On May 5, a French union representing university professors initiated a national strike in response to the closures at Nanterre and Sorbonne and the heavy-handed police actions against students.
On May 6 and May 7 street fighting erupted around a demonstration called by the Union Nationale des Étudiants de France (UNEF). Police attempted to disperse protesters with batons and tear gas. Students responded in Parisian revolutionary tradition, creating street barricades of overturned cars and throwing paving stones as well as homemade gasoline bombs. Street fighting between police and students took place in at least five separate locations in and near the Latin Quarter.
In one instance, more than 10,000 demonstrators blocked Boulevard St. Germain with overturned buses, and “wave after wave of police counterattacks were repelled,” according to the New York Times report on the event. “Police vehicles racing reinforcements to the scene were bombarded from roofs with stones and firebombs. The windows of countless paddy-wagons and police busses were smashed in, and scores of overturned and burning cars littered Boulevard St. Germain and Rue de Rennes.”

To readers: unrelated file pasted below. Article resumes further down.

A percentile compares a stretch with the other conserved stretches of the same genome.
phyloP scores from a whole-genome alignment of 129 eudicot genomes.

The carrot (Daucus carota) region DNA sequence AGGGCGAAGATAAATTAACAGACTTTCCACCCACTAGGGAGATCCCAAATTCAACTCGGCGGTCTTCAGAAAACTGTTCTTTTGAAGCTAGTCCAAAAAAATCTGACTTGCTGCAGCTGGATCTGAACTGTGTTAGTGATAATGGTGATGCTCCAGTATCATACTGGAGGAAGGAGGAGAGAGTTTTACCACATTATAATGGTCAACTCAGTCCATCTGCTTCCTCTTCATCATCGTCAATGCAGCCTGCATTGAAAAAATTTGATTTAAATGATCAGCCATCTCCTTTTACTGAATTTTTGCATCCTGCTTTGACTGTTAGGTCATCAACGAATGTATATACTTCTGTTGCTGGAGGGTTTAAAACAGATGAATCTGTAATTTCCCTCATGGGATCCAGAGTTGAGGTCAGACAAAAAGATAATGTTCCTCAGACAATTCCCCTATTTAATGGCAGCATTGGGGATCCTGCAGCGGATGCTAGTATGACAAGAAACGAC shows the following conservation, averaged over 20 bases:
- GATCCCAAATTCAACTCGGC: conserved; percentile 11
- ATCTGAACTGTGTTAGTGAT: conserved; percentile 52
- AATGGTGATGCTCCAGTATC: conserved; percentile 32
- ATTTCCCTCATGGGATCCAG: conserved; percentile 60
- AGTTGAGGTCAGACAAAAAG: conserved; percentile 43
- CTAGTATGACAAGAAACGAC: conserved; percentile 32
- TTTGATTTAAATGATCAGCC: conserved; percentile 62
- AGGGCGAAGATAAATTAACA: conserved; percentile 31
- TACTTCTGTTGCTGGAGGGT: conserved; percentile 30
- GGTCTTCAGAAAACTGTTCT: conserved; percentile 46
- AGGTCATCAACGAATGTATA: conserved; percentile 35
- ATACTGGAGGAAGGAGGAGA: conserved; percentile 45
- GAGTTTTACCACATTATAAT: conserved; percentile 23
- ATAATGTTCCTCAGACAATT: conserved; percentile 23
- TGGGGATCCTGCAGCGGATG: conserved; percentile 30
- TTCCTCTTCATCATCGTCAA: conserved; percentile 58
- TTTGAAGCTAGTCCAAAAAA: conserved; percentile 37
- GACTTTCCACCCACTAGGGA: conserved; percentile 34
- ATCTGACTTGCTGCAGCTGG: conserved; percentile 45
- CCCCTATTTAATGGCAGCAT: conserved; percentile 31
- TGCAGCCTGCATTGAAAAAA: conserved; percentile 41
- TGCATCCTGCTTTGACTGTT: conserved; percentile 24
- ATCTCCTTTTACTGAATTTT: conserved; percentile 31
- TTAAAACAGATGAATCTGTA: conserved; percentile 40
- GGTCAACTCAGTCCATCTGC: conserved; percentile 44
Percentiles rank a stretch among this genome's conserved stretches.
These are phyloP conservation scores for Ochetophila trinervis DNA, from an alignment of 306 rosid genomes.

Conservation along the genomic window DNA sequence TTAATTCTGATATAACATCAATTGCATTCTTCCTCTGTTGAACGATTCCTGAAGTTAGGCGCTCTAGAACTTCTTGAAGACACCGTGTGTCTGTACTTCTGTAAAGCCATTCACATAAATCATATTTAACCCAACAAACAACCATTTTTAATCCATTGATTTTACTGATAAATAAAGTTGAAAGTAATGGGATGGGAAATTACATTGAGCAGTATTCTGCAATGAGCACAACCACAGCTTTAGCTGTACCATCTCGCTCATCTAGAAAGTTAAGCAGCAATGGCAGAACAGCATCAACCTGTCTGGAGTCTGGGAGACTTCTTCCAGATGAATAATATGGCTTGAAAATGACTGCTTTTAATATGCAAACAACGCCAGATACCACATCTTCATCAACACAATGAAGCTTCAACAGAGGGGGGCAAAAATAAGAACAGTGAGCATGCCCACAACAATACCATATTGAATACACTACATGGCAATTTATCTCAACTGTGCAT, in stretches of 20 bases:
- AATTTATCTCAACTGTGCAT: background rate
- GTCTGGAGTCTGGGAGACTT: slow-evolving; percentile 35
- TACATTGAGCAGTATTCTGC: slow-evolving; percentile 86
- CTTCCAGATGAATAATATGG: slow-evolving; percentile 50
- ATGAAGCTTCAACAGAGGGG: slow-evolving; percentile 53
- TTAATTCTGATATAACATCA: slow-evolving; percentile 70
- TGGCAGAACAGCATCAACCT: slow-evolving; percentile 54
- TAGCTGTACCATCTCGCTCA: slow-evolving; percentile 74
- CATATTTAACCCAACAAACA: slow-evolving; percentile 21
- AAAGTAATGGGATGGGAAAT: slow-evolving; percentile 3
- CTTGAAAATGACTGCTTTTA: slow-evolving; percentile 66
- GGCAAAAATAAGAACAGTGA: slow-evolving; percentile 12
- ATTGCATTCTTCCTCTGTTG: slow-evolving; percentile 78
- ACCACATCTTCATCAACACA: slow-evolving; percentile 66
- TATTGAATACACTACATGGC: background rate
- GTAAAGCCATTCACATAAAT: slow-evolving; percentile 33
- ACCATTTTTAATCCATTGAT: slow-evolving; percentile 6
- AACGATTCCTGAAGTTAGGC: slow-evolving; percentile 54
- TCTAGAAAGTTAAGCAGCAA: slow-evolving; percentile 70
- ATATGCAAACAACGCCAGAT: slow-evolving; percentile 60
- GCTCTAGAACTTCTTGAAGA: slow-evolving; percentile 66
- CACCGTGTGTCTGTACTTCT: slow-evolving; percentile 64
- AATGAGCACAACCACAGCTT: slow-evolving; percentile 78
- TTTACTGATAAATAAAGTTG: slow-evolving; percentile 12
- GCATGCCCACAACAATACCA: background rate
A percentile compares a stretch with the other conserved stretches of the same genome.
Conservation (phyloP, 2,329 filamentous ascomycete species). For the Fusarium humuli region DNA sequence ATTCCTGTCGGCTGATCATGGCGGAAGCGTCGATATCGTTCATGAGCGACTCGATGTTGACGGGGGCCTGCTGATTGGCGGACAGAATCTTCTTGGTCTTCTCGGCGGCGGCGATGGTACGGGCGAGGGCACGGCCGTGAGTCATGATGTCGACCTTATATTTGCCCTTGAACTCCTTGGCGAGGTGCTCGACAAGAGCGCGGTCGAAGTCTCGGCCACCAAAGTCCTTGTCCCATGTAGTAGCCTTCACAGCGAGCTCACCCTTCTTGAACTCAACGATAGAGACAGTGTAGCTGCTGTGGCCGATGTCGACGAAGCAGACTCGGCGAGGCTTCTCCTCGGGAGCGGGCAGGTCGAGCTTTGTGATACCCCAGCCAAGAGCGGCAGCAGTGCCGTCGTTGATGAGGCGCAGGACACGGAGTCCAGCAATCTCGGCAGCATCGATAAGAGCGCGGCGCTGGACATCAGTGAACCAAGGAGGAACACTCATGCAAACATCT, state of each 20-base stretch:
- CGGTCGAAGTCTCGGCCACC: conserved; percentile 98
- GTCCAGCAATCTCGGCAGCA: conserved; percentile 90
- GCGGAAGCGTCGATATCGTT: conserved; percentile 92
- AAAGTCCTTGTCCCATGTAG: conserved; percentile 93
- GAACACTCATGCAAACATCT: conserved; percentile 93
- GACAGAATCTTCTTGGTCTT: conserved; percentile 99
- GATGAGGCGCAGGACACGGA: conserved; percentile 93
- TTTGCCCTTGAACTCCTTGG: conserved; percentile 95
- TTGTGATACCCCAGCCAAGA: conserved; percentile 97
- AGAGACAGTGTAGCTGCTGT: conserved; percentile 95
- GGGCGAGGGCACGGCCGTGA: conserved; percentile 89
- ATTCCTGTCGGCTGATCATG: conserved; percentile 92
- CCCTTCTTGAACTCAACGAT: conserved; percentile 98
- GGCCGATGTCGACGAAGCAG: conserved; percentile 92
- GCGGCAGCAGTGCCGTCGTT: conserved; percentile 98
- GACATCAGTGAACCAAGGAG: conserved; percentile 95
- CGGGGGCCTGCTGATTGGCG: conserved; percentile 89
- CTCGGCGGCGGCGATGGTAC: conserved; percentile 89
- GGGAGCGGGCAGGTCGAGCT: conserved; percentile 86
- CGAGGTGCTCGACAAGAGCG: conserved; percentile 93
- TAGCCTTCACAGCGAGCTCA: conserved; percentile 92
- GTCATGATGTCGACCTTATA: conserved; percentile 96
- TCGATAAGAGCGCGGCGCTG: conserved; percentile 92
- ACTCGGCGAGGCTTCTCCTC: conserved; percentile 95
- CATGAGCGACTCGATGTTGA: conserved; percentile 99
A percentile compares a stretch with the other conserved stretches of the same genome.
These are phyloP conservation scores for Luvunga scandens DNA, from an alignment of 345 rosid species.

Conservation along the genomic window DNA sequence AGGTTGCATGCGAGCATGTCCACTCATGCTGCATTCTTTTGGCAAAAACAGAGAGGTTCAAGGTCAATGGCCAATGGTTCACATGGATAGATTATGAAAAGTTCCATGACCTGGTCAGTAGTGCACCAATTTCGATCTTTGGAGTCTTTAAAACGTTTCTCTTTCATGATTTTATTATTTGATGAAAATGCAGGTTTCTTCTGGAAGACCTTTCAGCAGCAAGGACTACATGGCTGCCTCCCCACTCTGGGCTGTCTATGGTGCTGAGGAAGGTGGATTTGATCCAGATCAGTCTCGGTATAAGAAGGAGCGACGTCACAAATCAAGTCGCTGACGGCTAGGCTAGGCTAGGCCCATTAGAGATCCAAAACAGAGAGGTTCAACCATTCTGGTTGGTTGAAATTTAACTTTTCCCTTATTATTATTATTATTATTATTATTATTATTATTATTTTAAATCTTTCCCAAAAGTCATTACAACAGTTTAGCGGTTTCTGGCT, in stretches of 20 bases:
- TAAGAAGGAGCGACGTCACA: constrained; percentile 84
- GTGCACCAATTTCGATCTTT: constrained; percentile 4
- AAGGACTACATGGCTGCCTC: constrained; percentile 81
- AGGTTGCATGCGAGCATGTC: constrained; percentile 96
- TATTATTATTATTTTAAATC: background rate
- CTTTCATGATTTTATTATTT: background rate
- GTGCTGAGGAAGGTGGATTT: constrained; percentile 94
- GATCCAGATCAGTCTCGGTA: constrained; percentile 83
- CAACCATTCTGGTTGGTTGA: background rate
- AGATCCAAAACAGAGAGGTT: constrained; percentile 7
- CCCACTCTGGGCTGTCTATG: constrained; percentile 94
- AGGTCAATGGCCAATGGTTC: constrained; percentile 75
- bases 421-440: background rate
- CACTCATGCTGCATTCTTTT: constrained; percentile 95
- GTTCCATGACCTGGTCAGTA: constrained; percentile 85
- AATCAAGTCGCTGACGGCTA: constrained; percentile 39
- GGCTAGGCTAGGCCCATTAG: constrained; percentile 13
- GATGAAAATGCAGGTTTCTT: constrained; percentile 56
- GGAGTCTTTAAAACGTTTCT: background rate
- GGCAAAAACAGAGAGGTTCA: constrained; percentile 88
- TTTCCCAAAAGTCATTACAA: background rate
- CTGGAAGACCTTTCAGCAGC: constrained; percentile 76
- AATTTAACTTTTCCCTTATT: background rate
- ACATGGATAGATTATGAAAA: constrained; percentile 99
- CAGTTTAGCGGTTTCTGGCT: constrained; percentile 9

75 years ago: Half a million US coal miners strike during World War II
Defying a wartime no-strike pledge by the major US unions, on May 1, after midnight, some 480,000 coal miners walked off the job after the expiration of a previous contract between the United Mine Workers union and the major coal companies. The stoppage was part of a wave of labor unrest, reflecting a political radicalization of the working class, and intense hostility to the wartime profiteering of the corporations while wages fell behind rapidly increasing inflation.
The administration of Franklin Roosevelt responded by demanding that UMW President John L. Lewis order a return to work. When Lewis refused, Roosevelt issued an executive order declaring, “The Secretary of the Interior is authorized and directed to take immediate possession so far as may be necessary or desirable, of any and all mines producing coal in which a strike or stoppage has occurred or is threatened.”